It is a rare thing indeed for campaign advisers to plunge the knife into candidacies that have been at or near the top of the polls for months. Rarer still for said advisers to go on the record, using their names, in The New York Times. Yet that is where we are tonight:
"Nobody has been able to sit down with him and have him get one iota of intelligent information about the Middle East," Duane R. Clarridge, a top adviser to Mr. Carson on terrorism and national security, said in an interview. He also said Mr. Carson needed weekly conference calls briefing him on foreign policy so "we can make him smart." […]
Mr. Clarridge, described by Mr. Carson's top adviser, Armstrong Williams, as "a mentor for Dr. Carson," is a colorful, even legendary figure in intelligence circles, someone who could have stepped out of a Hollywood thriller. He was a longtime C.I.A. officer, serving undercover in India, Turkey, Italy and other countries. During the Reagan administration, he helped found the agency's Counterterrorism Center and ran the C.I.A.'s Latin American division. […]
Indicted on charges of lying to Congress in the Iran-contra scandal (he was later pardoned), Mr. Clarridge today runs a private network of intelligence sources, including, he said, experts on Iran, China and the Middle East, who have all briefed Mr. Carson in phone calls or Skype sessions. Mr. Clarridge, who contacted Mr. Carson nearly two years ago to offer his services without pay, has helped the candidate prepare for debates. But the briefings do not always seem to sink in, Mr. Clarridge acknowledged. After Mr. Carson struggled on "Fox News Sunday" to say whom he would call first to form a coalition against the Islamic State, Mr. Clarridge called Mr. Williams, the candidate's top adviser, in frustration. "We need to have a conference call once a week where his guys roll out the subjects they think will be out there, and we can make him smart," Mr. Clarridge said he told Mr. Williams.
Mr. Williams, one of Mr. Carson's closest friends, who does not have an official role in the campaign, also lamented the Fox News interview. "He's been briefed on it so many times," he said. "I guess he just froze."
"Mr. Clarridge has incomplete knowledge of the daily, not weekly briefings, that Dr. Carson receives on important national security matters from former military and State Department officials," Doug Watts, a Carson campaign spokesman, told Business Insider in an email.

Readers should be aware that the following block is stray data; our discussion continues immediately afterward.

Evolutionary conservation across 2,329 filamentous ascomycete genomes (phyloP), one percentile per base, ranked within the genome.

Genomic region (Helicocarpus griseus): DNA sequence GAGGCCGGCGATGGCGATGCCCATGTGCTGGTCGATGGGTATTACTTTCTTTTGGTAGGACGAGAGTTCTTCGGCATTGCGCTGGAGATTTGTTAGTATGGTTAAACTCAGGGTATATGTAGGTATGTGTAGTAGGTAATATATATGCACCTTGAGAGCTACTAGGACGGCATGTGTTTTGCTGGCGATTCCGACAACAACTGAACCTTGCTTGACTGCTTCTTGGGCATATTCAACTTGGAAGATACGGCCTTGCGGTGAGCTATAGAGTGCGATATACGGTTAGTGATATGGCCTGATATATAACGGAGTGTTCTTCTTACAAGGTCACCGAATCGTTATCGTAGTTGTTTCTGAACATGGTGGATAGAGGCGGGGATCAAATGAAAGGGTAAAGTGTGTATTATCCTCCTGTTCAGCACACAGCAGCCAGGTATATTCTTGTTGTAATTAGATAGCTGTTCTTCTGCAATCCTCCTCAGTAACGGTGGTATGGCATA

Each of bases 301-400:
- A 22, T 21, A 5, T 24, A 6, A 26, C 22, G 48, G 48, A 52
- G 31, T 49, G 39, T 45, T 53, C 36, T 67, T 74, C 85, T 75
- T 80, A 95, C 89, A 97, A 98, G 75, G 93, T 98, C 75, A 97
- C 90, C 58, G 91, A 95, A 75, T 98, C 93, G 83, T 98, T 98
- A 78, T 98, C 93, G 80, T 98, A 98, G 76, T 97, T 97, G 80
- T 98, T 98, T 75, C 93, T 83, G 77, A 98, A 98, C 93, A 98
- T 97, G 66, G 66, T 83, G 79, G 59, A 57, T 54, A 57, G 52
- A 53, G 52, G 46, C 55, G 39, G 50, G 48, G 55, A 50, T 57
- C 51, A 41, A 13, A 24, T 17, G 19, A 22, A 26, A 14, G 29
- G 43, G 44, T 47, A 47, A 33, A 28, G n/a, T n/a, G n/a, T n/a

"He is coming to the end of a long career of serving our country. Mr. Clarridge's input to Dr. Carson is appreciated but he is clearly not one of Dr. Carson's top advisors. For the New York Times to take advantage of an elderly gentleman and use him as their foil in this story is an affront to good journalistic practices."
Armstrong Williams, Carson's longtime business manager who frequently acts as a campaign surrogate, said Clarridge is a "good guy" who wasn't aware of the extent of Carson's prepping on foreign policy.
"Mr. Clarridge is a good man, he's been a friend of Dr. Carson's, he's well-meaning," Williams told Business Insider. "He's just frustrated because he was unaware that Dr. Carson was talking to so many other advisers."
That, or maybe he's embarrassed by utterly incoherent debate answers like this?
I can testify from experience that when you point out to Carson's supporters that he is clearly, even dangerously, unknowledgeable about basic international affairs, and fails to make up for this gap by anything like usable instincts, the answer comes quick: Yeah, but what about Obama/Clinton/Kerry? Proving that whataboutism is as alive and well all over the political spectrum this season as righteous anti-elitism and guttural know-nothingism.